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Constance E. Clayton, the superintendent of the Philadelphia public schools since 1982, has announced her retirement effective the end of this month.

Ms. Clayton, who had the longest tenure of any head of a large urban district, decided to take advantage of a state-sponsored early-retirement package.

Under the terms of the package, her pension increases in value by $7,000. Her four-year contract was to expire in 1995.

Rotan Lee, the president of the school board, praised Ms. Clayton as "the nation's most prominent superintendent of urban school districts.''

The board asked Ms. Clayton to serve as interim superintendent on a consulting basis until a successor is found.

She was the first African-American and the first woman to head the nation's sixth-largest district.

The Jefferson County, Ky., school board last week ended its search for a new school chief, offering the position to Stephen Daeschner, the superintendent of the Cedar Rapids, Iowa, schools.

The board voted 6 to 1 to offer the post to Mr. Daeschner, one of three candidates considered in the last round of the search. The other finalists were Loretta Webb, an area superintendent in Fairfax County, Va., and Jerry L. Patterson, the head of the Appleton, Wis., school system.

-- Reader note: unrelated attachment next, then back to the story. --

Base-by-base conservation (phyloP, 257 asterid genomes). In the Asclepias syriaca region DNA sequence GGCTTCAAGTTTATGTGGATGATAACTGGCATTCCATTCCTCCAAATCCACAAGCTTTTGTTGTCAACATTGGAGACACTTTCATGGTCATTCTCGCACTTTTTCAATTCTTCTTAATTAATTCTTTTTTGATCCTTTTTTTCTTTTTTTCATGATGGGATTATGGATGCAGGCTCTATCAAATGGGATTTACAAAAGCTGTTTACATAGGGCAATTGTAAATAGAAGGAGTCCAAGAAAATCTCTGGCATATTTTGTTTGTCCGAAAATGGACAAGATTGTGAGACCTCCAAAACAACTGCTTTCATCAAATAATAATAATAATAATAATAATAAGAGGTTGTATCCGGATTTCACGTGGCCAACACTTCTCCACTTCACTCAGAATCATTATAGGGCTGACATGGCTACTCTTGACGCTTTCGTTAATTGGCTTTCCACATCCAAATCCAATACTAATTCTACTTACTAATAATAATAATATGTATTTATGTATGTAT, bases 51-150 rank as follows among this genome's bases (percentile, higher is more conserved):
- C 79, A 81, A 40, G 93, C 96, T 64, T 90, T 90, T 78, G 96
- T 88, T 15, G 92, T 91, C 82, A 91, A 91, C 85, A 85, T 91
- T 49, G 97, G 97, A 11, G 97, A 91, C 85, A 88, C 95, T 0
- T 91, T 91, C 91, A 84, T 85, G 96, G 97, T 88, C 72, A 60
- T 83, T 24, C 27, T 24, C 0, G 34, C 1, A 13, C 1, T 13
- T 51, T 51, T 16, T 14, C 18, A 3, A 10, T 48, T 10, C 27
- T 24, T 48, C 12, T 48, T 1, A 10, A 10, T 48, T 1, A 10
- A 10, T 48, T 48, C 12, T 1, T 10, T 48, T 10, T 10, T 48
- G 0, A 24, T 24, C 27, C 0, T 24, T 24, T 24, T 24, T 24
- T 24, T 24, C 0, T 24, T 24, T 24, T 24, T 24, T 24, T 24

The board came under fire during the selection process choosing semifinalists without knowing their personal characteristics or their employment history. (See Education Week, July 14, 1993.)

If Mr. Daeschner accepts the four-year contract, he would succeed Donald W. Ingwerson--who stepped down June 30--later this month, according to Lauren Brown, a spokeswoman for the district.

Huey Long has been dead more than half a century, but the Louisiana legend is scheduled to graduate from high school this month.

The Louisiana state school board last month approved an honorary degree for the colorful former Governor and U.S. Senator from Winnfield High School in his home town.

"The Kingfish'' never completed high school or college, but he passed the state bar after studying for it at two law schools. He was Governor from 1928-32 and was serving in the U.S Senate in 1935 when he was assassinated in the state Capitol.

Senator Long's son, former U.S. Sen. Russell Long, will accept the diploma on his father's behalf this month at the dedication of a political museum in Baton Rouge.

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